The Power of Knowing Your Consumers’ Habits

January 29, 2013

Charles Duhigg In his book The Power of Habit, author Charles Duhigg shows readers that understanding how habits work can be the key to customer conversion and millions – even billions – of dollars in sales.  In an excerpt of the book that ran in The New York Times in 2012, Duhigg provided a number of examples breaking down the behavior pattern that forms a habit – the “cue-routine-reward loop” – including case studies of how corporations have exploited predictive analytics to boost revenues.

One example revolved around the market launch of the now-popular household product, Febreze.   The freshening spray was designed and marketed as a traditional cleaning product, but it brought virtually no money in for parent company P&G at first.  But after using habit insights to recalibrate and tailor its marketing, P&G repositioned Febreze as the reward in the habit loop, versus an all new cleaning activity altogether. Febreze quickly became one of P&G’s biggest revenue generators.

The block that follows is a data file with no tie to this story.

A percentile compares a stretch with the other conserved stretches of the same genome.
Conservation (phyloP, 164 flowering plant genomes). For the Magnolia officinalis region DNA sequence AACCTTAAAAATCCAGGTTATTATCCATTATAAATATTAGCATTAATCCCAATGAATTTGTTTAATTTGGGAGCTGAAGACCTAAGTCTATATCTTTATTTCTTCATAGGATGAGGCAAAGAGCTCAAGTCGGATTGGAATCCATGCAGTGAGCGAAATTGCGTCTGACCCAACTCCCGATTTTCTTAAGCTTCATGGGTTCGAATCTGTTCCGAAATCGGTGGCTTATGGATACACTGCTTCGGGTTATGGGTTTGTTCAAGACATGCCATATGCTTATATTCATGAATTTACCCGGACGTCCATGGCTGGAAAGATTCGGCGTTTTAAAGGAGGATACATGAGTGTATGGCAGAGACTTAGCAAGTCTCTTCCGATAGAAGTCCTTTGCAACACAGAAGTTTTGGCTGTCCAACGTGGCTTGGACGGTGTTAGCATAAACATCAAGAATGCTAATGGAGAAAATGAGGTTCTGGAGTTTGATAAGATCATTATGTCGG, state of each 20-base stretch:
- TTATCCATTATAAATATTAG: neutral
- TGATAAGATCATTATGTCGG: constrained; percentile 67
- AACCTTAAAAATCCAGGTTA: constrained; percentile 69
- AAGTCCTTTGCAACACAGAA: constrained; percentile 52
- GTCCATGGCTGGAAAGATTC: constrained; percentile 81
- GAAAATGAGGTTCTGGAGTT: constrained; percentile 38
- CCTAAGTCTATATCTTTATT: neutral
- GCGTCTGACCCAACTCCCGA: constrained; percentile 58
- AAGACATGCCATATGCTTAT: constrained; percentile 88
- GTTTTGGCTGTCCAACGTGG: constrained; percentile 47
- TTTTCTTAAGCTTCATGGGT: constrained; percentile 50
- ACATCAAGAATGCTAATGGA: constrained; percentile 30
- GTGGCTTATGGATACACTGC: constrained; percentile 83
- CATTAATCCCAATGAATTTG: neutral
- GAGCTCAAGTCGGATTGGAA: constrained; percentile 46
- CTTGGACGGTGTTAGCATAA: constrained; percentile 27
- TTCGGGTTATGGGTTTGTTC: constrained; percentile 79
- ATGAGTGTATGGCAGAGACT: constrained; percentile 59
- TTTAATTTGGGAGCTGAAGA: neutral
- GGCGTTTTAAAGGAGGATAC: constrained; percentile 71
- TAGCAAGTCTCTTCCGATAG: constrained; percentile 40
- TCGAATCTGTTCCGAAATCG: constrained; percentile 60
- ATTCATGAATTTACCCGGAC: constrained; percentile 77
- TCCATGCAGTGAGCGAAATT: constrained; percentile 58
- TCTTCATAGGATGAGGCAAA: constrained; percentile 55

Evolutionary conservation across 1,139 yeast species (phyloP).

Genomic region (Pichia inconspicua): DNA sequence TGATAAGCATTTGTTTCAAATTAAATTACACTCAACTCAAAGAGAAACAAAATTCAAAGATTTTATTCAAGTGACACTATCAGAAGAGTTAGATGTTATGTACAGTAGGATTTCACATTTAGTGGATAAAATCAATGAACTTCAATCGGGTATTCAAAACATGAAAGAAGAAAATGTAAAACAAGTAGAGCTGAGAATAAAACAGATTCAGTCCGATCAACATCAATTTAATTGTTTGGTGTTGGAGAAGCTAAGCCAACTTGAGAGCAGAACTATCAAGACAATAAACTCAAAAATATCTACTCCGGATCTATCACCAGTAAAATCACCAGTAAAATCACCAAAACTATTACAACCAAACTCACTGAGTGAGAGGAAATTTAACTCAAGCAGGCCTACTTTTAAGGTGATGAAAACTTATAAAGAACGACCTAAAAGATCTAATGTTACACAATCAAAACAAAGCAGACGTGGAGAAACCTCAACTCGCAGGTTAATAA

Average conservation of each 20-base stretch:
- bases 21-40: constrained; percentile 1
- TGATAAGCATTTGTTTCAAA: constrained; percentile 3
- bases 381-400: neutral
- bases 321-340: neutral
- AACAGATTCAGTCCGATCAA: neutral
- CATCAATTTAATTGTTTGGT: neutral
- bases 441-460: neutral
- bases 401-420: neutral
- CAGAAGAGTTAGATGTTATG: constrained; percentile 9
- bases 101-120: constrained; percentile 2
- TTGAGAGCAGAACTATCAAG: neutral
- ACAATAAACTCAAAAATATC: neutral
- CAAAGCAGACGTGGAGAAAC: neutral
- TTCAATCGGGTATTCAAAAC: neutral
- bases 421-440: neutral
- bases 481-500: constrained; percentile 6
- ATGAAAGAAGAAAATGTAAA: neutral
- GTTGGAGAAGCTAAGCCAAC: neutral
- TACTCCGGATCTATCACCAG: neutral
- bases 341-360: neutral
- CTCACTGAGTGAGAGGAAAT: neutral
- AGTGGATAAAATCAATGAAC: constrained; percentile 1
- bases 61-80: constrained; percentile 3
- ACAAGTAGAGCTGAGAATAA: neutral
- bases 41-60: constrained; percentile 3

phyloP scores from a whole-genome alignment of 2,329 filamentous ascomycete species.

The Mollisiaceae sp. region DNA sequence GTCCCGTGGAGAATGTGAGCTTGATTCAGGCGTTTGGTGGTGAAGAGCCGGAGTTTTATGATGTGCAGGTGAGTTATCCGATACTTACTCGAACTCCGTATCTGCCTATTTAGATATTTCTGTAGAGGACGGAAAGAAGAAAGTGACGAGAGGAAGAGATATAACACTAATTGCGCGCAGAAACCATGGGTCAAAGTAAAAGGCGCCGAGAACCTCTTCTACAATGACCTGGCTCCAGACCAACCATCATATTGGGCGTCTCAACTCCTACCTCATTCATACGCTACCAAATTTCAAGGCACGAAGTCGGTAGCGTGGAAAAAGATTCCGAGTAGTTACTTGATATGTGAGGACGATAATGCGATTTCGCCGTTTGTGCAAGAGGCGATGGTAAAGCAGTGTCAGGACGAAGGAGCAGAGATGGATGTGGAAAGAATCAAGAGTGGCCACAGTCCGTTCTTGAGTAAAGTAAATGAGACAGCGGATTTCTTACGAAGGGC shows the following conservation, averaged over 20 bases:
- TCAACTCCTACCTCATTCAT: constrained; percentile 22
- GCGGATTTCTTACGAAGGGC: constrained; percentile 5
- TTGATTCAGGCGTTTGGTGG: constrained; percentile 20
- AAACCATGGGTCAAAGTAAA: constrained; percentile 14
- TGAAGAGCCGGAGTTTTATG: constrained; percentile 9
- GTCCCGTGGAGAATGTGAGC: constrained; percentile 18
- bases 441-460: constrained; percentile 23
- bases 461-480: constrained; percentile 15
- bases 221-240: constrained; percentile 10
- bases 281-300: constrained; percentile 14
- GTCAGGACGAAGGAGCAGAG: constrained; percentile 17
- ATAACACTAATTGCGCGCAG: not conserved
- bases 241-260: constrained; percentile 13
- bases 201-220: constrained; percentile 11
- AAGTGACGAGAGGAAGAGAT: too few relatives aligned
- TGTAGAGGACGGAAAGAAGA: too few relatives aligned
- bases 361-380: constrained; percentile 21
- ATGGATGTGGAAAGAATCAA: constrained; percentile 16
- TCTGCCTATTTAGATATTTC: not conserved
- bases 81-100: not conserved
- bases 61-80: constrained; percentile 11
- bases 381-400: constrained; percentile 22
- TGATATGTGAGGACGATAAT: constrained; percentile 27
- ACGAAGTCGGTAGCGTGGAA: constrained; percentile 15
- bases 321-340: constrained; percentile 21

Habit-driven analytics are not without risks, however.  Given the sometimes sensitive nature of the information researchers are attempting to suss out, any indication that a customer’s privacy has been breached could lead to a full scale public relations nightmare in a matter of hours.  One particularly eye-popping example from the excerpt in the Times follows the research of Target marketing executive Andrew Pole who had been tapped by the company to determine the best possible windows in which to convert customers, usually in connection with a life event like pregnancy.  Pole pinpointed roughly 25 purchase patterns that indicated when a consumer was pregnant so that Target could customize discount mailers.  When an enraged father stormed into his neighborhood store demanding why his teenage daughter was receiving coupons intended for expecting mothers, Target quickly scaled back on how aggressively and obviously they applied their analytics to their marketing.

See Mr. Duhigg speak about habits and predictive analytics at our BRITE ’13 Conference (March 4-5, NYC).

BY NANDITA RAY

One Response to “The Power of Knowing Your Consumers’ Habits”

  1. Rick Noel Says:

    Nice post. The best part of the Target story is that it turned out the daughter of the enraged father was expecting. Target, targeting technology works, even if it had to be dialed back!


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